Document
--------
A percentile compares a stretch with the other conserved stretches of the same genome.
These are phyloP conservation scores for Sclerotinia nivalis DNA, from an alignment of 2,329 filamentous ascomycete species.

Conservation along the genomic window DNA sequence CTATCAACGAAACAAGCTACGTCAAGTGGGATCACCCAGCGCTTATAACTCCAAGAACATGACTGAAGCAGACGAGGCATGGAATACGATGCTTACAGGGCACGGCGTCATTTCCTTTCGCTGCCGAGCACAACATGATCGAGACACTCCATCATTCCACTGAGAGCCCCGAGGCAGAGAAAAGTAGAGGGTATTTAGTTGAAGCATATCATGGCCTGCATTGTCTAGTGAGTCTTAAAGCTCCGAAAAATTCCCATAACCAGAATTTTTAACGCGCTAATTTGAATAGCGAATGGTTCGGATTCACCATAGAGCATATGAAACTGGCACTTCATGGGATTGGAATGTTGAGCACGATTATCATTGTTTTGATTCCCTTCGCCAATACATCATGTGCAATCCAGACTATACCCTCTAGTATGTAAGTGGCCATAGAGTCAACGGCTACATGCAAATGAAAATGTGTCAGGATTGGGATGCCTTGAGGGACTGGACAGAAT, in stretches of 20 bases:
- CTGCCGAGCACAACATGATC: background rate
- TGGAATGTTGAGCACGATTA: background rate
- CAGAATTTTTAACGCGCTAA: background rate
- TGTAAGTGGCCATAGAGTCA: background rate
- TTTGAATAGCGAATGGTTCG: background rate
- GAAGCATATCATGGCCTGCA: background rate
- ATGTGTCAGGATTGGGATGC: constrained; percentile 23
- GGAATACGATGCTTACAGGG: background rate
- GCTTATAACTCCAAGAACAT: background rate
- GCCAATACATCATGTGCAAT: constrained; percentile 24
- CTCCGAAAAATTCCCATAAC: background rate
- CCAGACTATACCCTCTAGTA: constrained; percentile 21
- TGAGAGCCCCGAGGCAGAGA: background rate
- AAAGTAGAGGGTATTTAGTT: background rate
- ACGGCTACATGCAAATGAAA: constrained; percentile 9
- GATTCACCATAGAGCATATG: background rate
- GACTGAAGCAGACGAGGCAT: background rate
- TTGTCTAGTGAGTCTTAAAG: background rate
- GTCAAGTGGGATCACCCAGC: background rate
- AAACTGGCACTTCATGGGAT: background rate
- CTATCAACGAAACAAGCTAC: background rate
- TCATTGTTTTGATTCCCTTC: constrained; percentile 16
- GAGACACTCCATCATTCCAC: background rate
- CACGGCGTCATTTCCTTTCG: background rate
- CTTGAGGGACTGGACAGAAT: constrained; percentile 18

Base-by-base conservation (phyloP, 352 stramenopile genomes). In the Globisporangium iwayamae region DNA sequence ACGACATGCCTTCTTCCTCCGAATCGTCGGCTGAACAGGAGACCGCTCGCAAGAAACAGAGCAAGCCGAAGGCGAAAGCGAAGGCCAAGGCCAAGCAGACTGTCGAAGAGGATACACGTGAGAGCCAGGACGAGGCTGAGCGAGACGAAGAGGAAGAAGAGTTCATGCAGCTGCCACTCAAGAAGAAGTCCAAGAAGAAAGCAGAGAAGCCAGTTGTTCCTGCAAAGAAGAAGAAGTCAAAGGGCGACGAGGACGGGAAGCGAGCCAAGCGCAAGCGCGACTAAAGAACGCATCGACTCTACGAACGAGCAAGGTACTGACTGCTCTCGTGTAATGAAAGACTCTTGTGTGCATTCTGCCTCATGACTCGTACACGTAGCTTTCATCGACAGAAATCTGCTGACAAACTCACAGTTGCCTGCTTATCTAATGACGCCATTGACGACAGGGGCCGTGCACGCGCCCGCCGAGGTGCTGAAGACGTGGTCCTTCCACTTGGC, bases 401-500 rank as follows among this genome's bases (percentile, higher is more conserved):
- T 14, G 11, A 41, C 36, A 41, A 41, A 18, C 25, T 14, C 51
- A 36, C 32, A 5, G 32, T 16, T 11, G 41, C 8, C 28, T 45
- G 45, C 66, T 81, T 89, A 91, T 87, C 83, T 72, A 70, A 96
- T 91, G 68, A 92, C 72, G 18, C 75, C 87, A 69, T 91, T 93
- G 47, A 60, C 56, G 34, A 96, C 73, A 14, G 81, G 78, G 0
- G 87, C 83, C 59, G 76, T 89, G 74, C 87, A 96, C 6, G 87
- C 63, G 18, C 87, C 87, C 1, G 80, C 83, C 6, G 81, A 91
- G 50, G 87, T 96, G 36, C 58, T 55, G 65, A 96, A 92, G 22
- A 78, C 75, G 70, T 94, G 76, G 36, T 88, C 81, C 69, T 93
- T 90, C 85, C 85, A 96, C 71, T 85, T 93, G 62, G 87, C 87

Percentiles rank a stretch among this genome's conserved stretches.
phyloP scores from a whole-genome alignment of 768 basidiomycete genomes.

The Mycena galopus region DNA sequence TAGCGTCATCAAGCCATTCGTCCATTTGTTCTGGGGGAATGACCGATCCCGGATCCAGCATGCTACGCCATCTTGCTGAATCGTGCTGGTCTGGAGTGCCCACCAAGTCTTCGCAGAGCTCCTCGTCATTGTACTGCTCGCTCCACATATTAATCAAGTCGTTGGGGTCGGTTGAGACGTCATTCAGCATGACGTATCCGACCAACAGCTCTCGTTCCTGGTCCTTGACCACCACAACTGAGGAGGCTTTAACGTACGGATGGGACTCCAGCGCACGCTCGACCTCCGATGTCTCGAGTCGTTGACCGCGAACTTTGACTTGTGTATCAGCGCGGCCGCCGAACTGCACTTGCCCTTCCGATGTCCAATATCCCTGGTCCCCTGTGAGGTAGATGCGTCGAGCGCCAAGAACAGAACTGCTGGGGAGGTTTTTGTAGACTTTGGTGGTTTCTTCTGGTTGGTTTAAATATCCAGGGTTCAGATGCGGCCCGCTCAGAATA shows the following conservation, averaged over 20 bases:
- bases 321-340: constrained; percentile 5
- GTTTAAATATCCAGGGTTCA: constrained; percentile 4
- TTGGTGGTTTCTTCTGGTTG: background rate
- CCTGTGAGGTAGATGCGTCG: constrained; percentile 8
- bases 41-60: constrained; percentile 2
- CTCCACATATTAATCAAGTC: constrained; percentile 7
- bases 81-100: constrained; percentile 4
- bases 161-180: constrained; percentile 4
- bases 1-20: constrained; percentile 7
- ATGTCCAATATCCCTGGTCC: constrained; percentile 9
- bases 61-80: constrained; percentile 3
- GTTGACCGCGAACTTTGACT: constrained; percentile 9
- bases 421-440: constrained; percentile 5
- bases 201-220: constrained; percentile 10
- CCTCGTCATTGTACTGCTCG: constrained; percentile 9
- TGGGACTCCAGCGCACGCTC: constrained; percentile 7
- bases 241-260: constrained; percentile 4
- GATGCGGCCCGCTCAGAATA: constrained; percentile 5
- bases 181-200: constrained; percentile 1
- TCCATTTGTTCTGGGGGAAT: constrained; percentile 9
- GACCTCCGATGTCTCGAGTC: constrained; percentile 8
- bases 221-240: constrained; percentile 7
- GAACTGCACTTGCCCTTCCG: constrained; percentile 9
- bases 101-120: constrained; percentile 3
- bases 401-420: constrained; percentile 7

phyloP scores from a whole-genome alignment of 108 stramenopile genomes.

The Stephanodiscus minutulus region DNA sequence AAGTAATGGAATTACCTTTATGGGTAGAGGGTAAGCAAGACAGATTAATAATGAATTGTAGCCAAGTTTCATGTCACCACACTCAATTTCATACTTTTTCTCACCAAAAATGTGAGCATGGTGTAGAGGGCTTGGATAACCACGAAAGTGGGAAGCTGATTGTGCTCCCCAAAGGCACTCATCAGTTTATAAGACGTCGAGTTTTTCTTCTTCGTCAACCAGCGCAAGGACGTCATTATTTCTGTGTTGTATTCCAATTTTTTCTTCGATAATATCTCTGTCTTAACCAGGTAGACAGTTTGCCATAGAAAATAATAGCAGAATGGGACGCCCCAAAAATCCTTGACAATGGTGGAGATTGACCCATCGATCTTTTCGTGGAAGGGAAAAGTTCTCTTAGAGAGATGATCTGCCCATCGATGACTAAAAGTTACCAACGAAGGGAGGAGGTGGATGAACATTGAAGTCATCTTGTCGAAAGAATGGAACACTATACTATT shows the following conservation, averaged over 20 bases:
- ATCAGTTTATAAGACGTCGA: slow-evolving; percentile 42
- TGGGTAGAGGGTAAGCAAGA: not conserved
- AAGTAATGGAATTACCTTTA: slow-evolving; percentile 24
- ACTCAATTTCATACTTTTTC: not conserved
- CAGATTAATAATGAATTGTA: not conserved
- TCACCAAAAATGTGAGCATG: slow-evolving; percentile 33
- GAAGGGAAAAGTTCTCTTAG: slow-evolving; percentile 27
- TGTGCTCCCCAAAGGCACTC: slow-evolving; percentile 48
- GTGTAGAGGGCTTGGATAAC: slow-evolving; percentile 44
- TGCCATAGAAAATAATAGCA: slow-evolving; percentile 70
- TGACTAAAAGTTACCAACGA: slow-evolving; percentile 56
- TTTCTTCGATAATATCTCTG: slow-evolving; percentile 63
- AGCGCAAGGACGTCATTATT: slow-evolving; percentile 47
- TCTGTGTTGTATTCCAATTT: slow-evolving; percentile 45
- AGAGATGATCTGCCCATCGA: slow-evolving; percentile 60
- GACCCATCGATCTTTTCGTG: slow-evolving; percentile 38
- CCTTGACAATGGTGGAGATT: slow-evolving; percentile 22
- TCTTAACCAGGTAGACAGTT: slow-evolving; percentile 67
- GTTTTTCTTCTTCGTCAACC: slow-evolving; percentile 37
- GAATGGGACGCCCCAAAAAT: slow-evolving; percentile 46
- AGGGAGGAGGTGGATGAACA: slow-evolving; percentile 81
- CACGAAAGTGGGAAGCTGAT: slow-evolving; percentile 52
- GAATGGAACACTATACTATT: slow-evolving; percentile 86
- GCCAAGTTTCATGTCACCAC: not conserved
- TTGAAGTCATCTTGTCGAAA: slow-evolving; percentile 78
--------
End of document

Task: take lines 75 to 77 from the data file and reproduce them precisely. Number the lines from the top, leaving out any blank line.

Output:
- TCACCAAAAATGTGAGCATG: slow-evolving; percentile 33
- GAAGGGAAAAGTTCTCTTAG: slow-evolving; percentile 27
- TGTGCTCCCCAAAGGCACTC: slow-evolving; percentile 48